Change Your Image
Upload An Image
Crop And Save
The Madmen of Mandoras (1963)
The perfect third feature at an all-night theater - with spoiler
In 1964, several of us missed the last city bus out of downtown L.A. back to our West-side dorm, so we found an all-night theater and paid 75 cents to sit in an uncomfortable, unpadded wooden seat. "Gypsy" was the first film, in Technicolor. A Jeffrey Hunter vehicle was next; I think it was "Key Witness" in black and white, filmed on the streets of L.A. The three of us were the only people in the theater awake for the first two films because we couldn't figure out how get anywhere near comfortable. Then, onto the screen came "The Madmen of Mandoras." By now -- probably 4 a.m., I'd figured out how to sleep in the seat, but the denizens of downtown L.A., for whom this was the cheapest bed available, woke up and got into the movie. (Spoiler alert.) By the time the flames engulfed Hitler's head, which was in some sort of electrified vat of sustaining clear fluid, there were cheers. I'm sure plenty of World War II vets were in the audience, glad to know that Hitler had finally melted. (Oh, no, I gave away the ending.) The moment that "The End" appeared on screen, the beadles were at the back of the theater, banging on seats with bats to wake any remaining sleepers and to roust us out of the theater. The program was timed to the minute to end just as the first rays of the sun brought another day to L.A. "All night" and not a minute more. It was a perfect triple bill: an almost-first-run Hollywood A film, a forgettable B picture, and "Madmen of Mandoras," too awful to be a camp, cult classic, but memorable nonetheless.
Cock Fight (1896)
this film is lost -- and is not part of the Kino collection
There are no copies of this film known to scholars and archivists. The Kino collection "The Movies Begin" wrongly notes that the Cock Fight film it includes was produced in 1896. That's incorrect: the film included in the Kino collection is the film IMDb lists as Cock Fight No. 2 (1894). That particular 1-minute film can also be seen on YouTube (at least that's true in September of 2009). Don't be confused by Kino's error; don't post a correction to IMDb claiming that this film is part of the Kino collection "The Movies Begin"; don't add another error to the database. I have checked these facts with Professor Charles Musser, of Yale, whose book on Edison's 1890-1900 films, published by the Smithsonian, is definitive -- at least for now. This film, released by Edison in 1896, is nowhere to be found.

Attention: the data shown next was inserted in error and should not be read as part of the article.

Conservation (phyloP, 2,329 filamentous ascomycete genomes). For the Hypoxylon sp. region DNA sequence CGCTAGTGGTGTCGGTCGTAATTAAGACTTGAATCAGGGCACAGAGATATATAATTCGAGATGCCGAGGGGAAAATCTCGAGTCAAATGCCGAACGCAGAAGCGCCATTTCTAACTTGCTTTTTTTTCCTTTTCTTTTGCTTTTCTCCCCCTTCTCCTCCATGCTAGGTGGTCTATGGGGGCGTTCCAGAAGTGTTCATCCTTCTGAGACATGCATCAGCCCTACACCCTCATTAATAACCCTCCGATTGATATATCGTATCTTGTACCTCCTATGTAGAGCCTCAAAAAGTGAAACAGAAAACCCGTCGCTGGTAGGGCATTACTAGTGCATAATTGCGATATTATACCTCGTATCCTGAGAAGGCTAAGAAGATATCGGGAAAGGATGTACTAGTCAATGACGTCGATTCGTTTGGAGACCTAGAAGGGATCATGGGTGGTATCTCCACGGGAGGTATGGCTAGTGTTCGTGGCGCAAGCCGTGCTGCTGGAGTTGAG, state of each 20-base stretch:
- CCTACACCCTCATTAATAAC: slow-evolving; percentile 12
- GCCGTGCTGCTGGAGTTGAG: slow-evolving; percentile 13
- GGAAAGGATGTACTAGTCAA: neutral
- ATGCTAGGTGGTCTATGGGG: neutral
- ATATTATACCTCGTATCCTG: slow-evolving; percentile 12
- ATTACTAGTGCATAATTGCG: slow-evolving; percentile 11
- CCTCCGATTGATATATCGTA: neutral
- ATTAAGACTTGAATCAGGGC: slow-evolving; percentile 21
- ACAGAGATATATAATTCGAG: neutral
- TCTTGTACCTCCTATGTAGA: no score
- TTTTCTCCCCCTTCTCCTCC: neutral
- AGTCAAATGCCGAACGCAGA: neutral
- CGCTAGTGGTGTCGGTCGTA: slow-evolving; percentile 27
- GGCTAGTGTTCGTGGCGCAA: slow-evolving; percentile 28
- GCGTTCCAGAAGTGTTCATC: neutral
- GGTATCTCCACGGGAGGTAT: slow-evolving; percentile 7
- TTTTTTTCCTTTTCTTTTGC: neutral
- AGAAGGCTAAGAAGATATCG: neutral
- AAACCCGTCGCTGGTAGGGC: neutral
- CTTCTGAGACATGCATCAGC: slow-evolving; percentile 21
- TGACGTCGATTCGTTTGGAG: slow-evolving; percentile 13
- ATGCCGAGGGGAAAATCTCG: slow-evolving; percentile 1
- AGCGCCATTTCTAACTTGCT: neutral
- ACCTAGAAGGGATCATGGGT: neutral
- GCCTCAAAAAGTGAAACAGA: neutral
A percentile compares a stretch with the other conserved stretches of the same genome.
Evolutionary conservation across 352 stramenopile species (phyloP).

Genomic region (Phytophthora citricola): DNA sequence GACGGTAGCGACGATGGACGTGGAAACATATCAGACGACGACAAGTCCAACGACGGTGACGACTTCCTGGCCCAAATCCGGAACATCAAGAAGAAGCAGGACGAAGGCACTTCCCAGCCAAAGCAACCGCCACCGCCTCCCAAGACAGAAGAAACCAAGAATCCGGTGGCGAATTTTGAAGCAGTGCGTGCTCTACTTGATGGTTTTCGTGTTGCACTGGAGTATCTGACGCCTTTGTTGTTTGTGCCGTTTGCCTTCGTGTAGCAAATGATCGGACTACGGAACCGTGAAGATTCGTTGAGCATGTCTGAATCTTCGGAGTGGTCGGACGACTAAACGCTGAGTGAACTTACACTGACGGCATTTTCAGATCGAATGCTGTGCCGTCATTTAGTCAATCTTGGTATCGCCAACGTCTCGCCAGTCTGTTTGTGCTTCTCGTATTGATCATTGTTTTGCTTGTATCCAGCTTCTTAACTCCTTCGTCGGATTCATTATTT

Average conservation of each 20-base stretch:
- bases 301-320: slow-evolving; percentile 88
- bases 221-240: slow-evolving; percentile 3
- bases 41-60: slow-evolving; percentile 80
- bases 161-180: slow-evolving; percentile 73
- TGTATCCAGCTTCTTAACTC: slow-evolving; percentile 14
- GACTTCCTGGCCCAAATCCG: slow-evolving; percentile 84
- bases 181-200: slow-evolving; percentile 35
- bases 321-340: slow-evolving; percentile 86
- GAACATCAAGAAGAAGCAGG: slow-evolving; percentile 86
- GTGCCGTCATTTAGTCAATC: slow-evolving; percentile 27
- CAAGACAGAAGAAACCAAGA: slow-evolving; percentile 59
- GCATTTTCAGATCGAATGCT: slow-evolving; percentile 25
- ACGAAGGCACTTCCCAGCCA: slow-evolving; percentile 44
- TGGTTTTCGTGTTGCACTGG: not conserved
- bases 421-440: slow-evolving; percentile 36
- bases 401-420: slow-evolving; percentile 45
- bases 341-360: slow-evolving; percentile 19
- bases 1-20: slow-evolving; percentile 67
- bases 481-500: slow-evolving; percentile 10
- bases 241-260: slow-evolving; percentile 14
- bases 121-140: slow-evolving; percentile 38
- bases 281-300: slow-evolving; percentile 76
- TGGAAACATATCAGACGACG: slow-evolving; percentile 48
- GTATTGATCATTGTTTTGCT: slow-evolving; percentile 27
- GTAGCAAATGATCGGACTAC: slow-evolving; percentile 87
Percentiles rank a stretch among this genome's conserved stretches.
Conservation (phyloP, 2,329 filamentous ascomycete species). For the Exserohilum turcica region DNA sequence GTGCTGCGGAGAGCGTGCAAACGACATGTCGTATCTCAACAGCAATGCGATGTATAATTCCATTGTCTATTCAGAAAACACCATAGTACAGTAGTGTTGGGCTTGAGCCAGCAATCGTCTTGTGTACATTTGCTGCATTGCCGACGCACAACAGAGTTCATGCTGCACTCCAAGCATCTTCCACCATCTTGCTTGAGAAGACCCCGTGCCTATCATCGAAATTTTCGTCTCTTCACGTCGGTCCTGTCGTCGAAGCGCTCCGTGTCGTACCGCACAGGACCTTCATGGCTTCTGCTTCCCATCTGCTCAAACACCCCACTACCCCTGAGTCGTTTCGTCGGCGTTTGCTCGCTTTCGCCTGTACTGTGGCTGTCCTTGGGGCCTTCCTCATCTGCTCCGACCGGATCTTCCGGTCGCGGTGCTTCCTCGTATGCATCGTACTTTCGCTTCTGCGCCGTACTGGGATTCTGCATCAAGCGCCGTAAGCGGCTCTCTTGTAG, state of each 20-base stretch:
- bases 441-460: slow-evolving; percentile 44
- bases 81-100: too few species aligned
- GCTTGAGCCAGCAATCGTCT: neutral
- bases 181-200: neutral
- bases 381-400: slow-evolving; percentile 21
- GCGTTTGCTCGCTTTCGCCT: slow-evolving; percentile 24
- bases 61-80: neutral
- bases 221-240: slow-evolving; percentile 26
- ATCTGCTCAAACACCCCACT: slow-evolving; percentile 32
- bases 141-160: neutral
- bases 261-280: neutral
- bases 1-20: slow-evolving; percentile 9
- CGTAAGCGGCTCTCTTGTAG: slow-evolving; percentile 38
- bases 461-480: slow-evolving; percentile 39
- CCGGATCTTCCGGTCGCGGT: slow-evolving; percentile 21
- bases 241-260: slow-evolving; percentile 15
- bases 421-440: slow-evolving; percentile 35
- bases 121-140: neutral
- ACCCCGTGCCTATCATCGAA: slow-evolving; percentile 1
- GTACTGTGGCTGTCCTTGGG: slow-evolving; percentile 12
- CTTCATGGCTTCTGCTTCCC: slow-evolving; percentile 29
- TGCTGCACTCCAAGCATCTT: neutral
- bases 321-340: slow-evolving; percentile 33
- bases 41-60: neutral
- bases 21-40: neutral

Enjoyable in many ways
Just saw the movie on DVD. Shor's granddaughter tells several stories: about Toots, about New York, about Prohibition, about the changing times of the 1960s, and about changing relationships between stars and the public. She's a good storyteller: she's dug out old photographs and news clips from the early 1900s through 1970; the black-and-white scenes of New York City's neon are wonderful; she's found aging sportswriters for whom Toots Shor's place was the watering hole in the age of Dimaggio, Mantle, and Gifford. She gives us a take on ethnicities and religious backgrounds (not so much on race) in the twentieth century. And at the center of it is this unique guy -- tough, quick-witted, generous, a warm father and husband, sly about his ego -- a man who saw things in terms of personal relationships. It's a personal film that transcends the personal. A master class in documentary film-making.
Never Forever (2007)
A woman in love with her husband (he's suicidal) decides to have a baby to save his life. She's been to a fertility clinic - as has the lover she takes - so both know how artificial insemination works; but, instead of using the method thousands of people use every year around the world (the $5 turkey baster), they engage in coitus. We also are to believe that although the immigrant is in love with his fiancée, he doesn't suggest the obvious alternative to intercourse. Further, even though this is a business arrangement, the first time she's with her sperm donor, she takes off all her clothes, as if it's a seduction. Plus, her husband doesn't notice when $30,000 goes missing from their bank accounts. Does all this seem to demand more willing suspension of disbelief than even most Hollywood fare? Far fetched on all counts.